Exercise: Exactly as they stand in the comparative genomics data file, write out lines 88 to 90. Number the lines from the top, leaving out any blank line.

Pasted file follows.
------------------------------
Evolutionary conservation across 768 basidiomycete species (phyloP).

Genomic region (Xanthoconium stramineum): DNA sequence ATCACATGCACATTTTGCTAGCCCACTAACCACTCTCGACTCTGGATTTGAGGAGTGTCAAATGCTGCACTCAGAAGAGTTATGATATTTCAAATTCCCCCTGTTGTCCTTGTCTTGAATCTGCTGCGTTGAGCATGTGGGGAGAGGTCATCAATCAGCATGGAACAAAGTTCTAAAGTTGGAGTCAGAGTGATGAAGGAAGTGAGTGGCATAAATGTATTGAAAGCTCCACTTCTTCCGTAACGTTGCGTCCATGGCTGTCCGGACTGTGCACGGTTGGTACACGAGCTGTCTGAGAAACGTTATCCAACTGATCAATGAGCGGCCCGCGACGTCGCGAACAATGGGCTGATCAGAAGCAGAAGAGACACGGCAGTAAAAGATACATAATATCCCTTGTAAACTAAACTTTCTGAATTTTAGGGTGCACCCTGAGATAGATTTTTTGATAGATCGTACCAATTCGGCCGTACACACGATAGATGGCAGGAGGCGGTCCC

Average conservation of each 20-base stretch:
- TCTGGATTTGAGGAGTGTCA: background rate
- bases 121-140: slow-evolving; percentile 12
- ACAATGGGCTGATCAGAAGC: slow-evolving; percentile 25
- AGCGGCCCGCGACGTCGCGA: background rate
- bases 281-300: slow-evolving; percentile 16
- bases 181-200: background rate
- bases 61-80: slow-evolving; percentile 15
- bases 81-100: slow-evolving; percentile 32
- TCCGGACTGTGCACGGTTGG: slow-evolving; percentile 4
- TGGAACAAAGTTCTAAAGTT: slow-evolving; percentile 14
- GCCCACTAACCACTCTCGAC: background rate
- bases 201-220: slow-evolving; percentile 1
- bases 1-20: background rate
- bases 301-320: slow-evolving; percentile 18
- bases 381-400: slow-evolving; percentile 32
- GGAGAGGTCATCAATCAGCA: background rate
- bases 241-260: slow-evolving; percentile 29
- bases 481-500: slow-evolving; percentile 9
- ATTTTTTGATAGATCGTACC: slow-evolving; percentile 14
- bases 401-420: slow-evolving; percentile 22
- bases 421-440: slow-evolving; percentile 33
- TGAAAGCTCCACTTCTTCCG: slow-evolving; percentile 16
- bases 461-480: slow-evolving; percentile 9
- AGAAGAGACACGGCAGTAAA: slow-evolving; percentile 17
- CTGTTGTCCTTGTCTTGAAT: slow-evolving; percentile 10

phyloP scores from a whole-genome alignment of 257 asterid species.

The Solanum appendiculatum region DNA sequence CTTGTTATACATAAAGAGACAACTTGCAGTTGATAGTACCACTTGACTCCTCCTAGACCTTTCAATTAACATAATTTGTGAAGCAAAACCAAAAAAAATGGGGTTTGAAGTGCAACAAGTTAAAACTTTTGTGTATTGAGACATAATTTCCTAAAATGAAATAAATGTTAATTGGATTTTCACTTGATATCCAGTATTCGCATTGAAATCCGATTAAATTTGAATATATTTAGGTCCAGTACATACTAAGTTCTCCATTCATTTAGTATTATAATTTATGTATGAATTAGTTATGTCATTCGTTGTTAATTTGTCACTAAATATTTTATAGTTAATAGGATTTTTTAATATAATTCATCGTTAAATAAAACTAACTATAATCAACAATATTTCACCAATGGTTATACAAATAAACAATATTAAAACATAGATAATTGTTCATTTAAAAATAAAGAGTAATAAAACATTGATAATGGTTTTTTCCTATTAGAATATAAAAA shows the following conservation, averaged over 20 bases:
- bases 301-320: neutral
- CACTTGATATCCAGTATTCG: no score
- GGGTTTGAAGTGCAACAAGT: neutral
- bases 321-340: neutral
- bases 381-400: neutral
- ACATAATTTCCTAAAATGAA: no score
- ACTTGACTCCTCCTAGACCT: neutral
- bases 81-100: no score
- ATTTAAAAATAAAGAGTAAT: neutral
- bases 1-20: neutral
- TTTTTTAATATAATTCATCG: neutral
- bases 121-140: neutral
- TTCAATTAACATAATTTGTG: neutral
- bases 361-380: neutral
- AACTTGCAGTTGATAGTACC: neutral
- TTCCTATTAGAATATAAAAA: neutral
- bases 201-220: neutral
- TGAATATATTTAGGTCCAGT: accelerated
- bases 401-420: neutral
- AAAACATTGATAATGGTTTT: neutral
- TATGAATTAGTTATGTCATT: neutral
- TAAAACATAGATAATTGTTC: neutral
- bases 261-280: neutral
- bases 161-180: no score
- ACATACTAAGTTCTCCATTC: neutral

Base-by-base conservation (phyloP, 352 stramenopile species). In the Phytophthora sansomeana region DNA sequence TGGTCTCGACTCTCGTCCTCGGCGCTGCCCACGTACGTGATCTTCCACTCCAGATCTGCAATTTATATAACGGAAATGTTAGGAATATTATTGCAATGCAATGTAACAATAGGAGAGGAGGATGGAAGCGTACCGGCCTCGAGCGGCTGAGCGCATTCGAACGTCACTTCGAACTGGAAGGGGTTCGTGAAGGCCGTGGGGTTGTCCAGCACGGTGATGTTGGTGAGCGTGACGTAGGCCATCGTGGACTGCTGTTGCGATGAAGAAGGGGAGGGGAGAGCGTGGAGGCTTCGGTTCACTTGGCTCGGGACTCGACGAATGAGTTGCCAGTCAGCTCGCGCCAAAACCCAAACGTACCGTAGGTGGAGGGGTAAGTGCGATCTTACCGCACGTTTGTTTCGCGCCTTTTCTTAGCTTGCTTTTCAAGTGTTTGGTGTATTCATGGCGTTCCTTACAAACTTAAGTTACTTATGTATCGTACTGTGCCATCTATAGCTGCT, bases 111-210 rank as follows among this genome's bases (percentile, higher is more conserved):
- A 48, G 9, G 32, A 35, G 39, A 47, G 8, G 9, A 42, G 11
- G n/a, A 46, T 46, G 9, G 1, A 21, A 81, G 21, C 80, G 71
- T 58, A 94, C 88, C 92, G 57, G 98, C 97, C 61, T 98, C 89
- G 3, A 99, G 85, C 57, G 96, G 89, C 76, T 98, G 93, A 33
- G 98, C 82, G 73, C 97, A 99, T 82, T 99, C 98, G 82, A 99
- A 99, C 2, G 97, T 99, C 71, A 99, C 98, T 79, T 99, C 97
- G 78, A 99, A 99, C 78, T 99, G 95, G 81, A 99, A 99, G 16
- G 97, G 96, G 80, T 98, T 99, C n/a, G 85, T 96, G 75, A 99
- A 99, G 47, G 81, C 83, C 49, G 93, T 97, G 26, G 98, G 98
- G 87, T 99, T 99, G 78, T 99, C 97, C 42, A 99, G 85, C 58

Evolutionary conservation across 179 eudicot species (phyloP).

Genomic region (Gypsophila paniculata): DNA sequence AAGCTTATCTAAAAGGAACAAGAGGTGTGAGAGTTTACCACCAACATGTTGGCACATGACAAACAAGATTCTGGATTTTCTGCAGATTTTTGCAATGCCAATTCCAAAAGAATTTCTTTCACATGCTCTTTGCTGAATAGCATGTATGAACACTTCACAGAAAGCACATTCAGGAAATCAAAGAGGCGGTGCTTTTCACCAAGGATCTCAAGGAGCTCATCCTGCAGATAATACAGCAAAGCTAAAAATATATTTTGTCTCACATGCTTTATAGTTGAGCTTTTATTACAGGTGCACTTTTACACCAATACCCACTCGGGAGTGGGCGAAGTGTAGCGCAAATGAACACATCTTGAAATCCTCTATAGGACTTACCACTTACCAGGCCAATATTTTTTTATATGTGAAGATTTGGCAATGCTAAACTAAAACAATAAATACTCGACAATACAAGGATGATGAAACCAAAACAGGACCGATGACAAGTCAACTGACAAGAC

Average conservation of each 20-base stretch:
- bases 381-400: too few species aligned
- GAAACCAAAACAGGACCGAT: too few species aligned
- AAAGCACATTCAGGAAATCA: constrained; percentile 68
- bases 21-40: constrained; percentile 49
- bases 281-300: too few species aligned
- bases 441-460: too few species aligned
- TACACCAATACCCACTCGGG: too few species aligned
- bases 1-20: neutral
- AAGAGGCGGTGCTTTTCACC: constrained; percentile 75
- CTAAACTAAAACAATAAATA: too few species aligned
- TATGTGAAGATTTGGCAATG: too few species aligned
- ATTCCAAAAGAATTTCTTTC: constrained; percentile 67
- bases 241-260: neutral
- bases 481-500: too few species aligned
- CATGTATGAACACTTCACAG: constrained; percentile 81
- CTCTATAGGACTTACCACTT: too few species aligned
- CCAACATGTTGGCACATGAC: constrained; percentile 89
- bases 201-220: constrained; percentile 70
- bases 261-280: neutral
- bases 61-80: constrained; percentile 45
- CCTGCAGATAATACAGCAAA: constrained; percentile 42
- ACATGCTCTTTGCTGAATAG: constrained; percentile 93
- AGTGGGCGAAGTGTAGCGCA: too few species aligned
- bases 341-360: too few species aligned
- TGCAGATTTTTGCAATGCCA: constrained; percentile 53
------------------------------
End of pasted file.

- bases 261-280: neutral
- bases 61-80: constrained; percentile 45
- CCTGCAGATAATACAGCAAA: constrained; percentile 42